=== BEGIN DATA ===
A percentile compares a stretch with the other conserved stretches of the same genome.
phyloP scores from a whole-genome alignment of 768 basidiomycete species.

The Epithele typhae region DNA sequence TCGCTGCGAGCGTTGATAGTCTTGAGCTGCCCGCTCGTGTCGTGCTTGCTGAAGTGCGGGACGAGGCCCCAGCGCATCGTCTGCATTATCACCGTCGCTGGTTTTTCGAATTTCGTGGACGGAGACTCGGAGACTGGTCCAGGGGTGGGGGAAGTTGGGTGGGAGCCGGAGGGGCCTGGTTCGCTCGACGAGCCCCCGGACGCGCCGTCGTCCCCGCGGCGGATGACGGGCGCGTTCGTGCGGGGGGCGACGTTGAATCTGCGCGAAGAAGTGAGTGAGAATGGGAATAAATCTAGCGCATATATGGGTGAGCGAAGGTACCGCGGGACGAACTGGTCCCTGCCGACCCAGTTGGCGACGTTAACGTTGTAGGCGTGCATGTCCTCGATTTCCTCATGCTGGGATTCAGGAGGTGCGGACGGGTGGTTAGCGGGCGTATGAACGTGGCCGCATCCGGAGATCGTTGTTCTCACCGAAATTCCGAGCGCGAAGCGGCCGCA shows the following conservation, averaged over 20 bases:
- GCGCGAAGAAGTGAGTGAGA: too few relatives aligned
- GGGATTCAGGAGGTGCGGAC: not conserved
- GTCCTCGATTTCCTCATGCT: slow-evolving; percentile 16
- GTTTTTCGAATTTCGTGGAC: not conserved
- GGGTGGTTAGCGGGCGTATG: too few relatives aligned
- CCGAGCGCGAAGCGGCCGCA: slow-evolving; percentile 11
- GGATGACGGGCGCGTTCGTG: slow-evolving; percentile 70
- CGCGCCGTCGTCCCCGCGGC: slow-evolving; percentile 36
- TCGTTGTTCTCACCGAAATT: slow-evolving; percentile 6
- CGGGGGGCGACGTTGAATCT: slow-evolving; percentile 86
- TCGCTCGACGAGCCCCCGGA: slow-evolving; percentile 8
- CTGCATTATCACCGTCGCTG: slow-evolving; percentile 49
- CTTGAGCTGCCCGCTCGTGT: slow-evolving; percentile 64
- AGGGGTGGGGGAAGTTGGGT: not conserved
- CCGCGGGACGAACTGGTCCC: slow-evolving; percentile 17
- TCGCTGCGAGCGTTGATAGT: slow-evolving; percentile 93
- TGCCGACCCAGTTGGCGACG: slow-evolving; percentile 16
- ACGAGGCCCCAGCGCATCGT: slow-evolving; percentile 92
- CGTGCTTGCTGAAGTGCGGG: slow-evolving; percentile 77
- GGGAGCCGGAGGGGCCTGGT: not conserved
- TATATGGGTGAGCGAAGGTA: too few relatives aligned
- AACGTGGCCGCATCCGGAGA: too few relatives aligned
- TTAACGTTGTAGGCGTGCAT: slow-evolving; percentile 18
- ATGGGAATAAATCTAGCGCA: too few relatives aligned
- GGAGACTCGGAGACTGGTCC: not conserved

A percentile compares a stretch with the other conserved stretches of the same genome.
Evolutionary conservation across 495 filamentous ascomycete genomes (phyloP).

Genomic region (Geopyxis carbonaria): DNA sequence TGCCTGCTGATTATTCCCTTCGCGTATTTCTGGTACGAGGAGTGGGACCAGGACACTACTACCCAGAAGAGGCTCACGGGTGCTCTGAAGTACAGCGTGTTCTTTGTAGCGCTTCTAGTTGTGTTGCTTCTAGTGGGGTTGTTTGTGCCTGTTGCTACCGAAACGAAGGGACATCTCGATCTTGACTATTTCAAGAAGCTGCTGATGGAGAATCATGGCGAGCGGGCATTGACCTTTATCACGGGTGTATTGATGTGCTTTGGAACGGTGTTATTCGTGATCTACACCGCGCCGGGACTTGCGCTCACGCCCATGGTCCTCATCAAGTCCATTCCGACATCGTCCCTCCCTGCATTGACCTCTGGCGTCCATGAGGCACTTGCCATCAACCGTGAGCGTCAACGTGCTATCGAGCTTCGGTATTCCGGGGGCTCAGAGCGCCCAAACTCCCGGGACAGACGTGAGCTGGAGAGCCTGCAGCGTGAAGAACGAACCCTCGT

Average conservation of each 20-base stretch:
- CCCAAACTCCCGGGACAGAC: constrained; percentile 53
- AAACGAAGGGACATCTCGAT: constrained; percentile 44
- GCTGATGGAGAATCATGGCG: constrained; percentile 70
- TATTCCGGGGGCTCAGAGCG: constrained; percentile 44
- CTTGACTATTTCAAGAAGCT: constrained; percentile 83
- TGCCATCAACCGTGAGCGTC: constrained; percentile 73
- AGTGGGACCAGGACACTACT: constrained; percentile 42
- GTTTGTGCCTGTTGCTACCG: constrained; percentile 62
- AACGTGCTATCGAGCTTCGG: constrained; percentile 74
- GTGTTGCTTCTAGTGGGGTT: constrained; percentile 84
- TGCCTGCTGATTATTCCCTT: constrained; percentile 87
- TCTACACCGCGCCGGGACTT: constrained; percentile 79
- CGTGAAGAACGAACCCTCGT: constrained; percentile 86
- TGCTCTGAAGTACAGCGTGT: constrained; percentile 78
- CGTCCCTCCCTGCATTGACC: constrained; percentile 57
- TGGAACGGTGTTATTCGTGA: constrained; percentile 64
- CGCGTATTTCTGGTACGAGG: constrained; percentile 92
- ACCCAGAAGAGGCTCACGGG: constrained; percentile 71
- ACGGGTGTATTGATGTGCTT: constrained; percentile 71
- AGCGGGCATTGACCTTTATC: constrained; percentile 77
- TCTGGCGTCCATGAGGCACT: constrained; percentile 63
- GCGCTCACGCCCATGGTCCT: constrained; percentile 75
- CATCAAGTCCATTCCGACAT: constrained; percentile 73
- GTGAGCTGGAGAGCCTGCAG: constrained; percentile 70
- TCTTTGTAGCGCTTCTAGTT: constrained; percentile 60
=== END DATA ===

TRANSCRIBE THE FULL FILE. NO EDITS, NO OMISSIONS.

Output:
A percentile compares a stretch with the other conserved stretches of the same genome.
phyloP scores from a whole-genome alignment of 768 basidiomycete species.

The Epithele typhae region DNA sequence TCGCTGCGAGCGTTGATAGTCTTGAGCTGCCCGCTCGTGTCGTGCTTGCTGAAGTGCGGGACGAGGCCCCAGCGCATCGTCTGCATTATCACCGTCGCTGGTTTTTCGAATTTCGTGGACGGAGACTCGGAGACTGGTCCAGGGGTGGGGGAAGTTGGGTGGGAGCCGGAGGGGCCTGGTTCGCTCGACGAGCCCCCGGACGCGCCGTCGTCCCCGCGGCGGATGACGGGCGCGTTCGTGCGGGGGGCGACGTTGAATCTGCGCGAAGAAGTGAGTGAGAATGGGAATAAATCTAGCGCATATATGGGTGAGCGAAGGTACCGCGGGACGAACTGGTCCCTGCCGACCCAGTTGGCGACGTTAACGTTGTAGGCGTGCATGTCCTCGATTTCCTCATGCTGGGATTCAGGAGGTGCGGACGGGTGGTTAGCGGGCGTATGAACGTGGCCGCATCCGGAGATCGTTGTTCTCACCGAAATTCCGAGCGCGAAGCGGCCGCA shows the following conservation, averaged over 20 bases:
- GCGCGAAGAAGTGAGTGAGA: too few relatives aligned
- GGGATTCAGGAGGTGCGGAC: not conserved
- GTCCTCGATTTCCTCATGCT: slow-evolving; percentile 16
- GTTTTTCGAATTTCGTGGAC: not conserved
- GGGTGGTTAGCGGGCGTATG: too few relatives aligned
- CCGAGCGCGAAGCGGCCGCA: slow-evolving; percentile 11
- GGATGACGGGCGCGTTCGTG: slow-evolving; percentile 70
- CGCGCCGTCGTCCCCGCGGC: slow-evolving; percentile 36
- TCGTTGTTCTCACCGAAATT: slow-evolving; percentile 6
- CGGGGGGCGACGTTGAATCT: slow-evolving; percentile 86
- TCGCTCGACGAGCCCCCGGA: slow-evolving; percentile 8
- CTGCATTATCACCGTCGCTG: slow-evolving; percentile 49
- CTTGAGCTGCCCGCTCGTGT: slow-evolving; percentile 64
- AGGGGTGGGGGAAGTTGGGT: not conserved
- CCGCGGGACGAACTGGTCCC: slow-evolving; percentile 17
- TCGCTGCGAGCGTTGATAGT: slow-evolving; percentile 93
- TGCCGACCCAGTTGGCGACG: slow-evolving; percentile 16
- ACGAGGCCCCAGCGCATCGT: slow-evolving; percentile 92
- CGTGCTTGCTGAAGTGCGGG: slow-evolving; percentile 77
- GGGAGCCGGAGGGGCCTGGT: not conserved
- TATATGGGTGAGCGAAGGTA: too few relatives aligned
- AACGTGGCCGCATCCGGAGA: too few relatives aligned
- TTAACGTTGTAGGCGTGCAT: slow-evolving; percentile 18
- ATGGGAATAAATCTAGCGCA: too few relatives aligned
- GGAGACTCGGAGACTGGTCC: not conserved

A percentile compares a stretch with the other conserved stretches of the same genome.
Evolutionary conservation across 495 filamentous ascomycete genomes (phyloP).

Genomic region (Geopyxis carbonaria): DNA sequence TGCCTGCTGATTATTCCCTTCGCGTATTTCTGGTACGAGGAGTGGGACCAGGACACTACTACCCAGAAGAGGCTCACGGGTGCTCTGAAGTACAGCGTGTTCTTTGTAGCGCTTCTAGTTGTGTTGCTTCTAGTGGGGTTGTTTGTGCCTGTTGCTACCGAAACGAAGGGACATCTCGATCTTGACTATTTCAAGAAGCTGCTGATGGAGAATCATGGCGAGCGGGCATTGACCTTTATCACGGGTGTATTGATGTGCTTTGGAACGGTGTTATTCGTGATCTACACCGCGCCGGGACTTGCGCTCACGCCCATGGTCCTCATCAAGTCCATTCCGACATCGTCCCTCCCTGCATTGACCTCTGGCGTCCATGAGGCACTTGCCATCAACCGTGAGCGTCAACGTGCTATCGAGCTTCGGTATTCCGGGGGCTCAGAGCGCCCAAACTCCCGGGACAGACGTGAGCTGGAGAGCCTGCAGCGTGAAGAACGAACCCTCGT

Average conservation of each 20-base stretch:
- CCCAAACTCCCGGGACAGAC: constrained; percentile 53
- AAACGAAGGGACATCTCGAT: constrained; percentile 44
- GCTGATGGAGAATCATGGCG: constrained; percentile 70
- TATTCCGGGGGCTCAGAGCG: constrained; percentile 44
- CTTGACTATTTCAAGAAGCT: constrained; percentile 83
- TGCCATCAACCGTGAGCGTC: constrained; percentile 73
- AGTGGGACCAGGACACTACT: constrained; percentile 42
- GTTTGTGCCTGTTGCTACCG: constrained; percentile 62
- AACGTGCTATCGAGCTTCGG: constrained; percentile 74
- GTGTTGCTTCTAGTGGGGTT: constrained; percentile 84
- TGCCTGCTGATTATTCCCTT: constrained; percentile 87
- TCTACACCGCGCCGGGACTT: constrained; percentile 79
- CGTGAAGAACGAACCCTCGT: constrained; percentile 86
- TGCTCTGAAGTACAGCGTGT: constrained; percentile 78
- CGTCCCTCCCTGCATTGACC: constrained; percentile 57
- TGGAACGGTGTTATTCGTGA: constrained; percentile 64
- CGCGTATTTCTGGTACGAGG: constrained; percentile 92
- ACCCAGAAGAGGCTCACGGG: constrained; percentile 71
- ACGGGTGTATTGATGTGCTT: constrained; percentile 71
- AGCGGGCATTGACCTTTATC: constrained; percentile 77
- TCTGGCGTCCATGAGGCACT: constrained; percentile 63
- GCGCTCACGCCCATGGTCCT: constrained; percentile 75
- CATCAAGTCCATTCCGACAT: constrained; percentile 73
- GTGAGCTGGAGAGCCTGCAG: constrained; percentile 70
- TCTTTGTAGCGCTTCTAGTT: constrained; percentile 60